The ACPGBI recommends that all doctors should act within their professional competencies, but also seek opportunities for enhanced training to take on other healthcare roles. Doctors should be reassured by the joint letter from the Chief Medical Officers of all four nations in Great Britain and Ireland and the General Medical Council which specifically acknowledges that the need and protection for doctors to act outside of normal roles in an emergent situation.
Supporting Doctors in the event of a COVID19 Epidemic in the UK
In order to minimise exposure to high-risk healthcare environments while still maintaining services for ongoing health issues outside of COVID-19, remote consultations should be considered whenever possible. It is important to acknowledge and record the limitations of not examining a patient and it may be worth offering direct to test for patients with high risk symptoms. It is also worth offering the opportunity for delayed, rather than not having any, investigation in patients with lower risk symptoms. Advice from the Information Commissioner about using a variety of media for remote access, provided the clear intention is patient benefit, is both realistic and reassuring.
- Priority 3: Being a responsible surgeon
Supporting other services with prompt, high level surgical reviews of isolated or suspected COVID-19 patients will facilitate rapid decision-making and minimise unnecessary exposure of multiple members of the surgical team. Please see other links below for references on abdominal manifestations of COVID-19.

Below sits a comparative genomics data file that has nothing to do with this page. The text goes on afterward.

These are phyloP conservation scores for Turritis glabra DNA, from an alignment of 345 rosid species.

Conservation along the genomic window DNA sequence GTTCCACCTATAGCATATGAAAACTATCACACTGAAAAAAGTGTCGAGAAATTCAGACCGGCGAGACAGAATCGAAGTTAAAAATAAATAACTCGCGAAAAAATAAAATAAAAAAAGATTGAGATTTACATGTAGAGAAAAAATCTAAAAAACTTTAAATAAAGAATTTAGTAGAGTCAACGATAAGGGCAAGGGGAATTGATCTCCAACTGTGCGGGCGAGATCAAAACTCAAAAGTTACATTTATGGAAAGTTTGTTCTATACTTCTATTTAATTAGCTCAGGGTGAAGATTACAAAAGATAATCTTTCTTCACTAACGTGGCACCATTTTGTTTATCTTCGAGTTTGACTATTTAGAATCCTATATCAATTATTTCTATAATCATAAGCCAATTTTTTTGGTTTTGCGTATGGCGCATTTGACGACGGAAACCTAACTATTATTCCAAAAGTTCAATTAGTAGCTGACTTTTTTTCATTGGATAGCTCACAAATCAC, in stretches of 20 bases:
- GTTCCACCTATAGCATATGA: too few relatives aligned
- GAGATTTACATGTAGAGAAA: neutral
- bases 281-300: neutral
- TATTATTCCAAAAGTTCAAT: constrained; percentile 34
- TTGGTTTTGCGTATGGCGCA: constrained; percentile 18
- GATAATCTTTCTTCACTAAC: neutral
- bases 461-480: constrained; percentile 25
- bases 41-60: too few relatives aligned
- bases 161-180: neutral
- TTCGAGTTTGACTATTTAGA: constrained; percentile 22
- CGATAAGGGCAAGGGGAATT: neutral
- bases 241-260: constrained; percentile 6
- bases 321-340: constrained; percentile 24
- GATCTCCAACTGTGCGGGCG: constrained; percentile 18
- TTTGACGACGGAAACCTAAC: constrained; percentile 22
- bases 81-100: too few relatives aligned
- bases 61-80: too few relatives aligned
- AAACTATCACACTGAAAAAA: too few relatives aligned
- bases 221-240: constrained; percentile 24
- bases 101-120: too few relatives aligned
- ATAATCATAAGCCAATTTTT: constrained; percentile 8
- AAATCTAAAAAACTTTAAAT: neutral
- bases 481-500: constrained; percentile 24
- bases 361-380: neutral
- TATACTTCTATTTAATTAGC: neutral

For the duration of the crisis, surgeons need to recognise and promote that there will still be an ongoing need for emergency general surgical services, to avoid excess mortality due to other causes, especially due to delayed presentations of intra-abdominal sepsis.
ACPGBI also supports that compromises may need to be made on current levels of postoperative care for emergency laparotomy patients, given the anticipated pressure on intensive care capacity. Some chance of survival is better than none in a life-saving situation. There is currently no position from the National Emergency Laparotomy Audit (NELA) on whether the current requirements for level of care based on risk of postoperative mortality will be lifted during the peak of the COVID-19 crisis. ACPGBI fully supports the NELA criteria within a healthcare service working at normal capacity, but also believes that patients should still be offered emergency surgery even if intensive care capacity results in ward level care postoperatively. Surgeons, as responsible clinicians will need to deliver decision-making in partnership with patients, with the circumstances and additional risks properly recorded.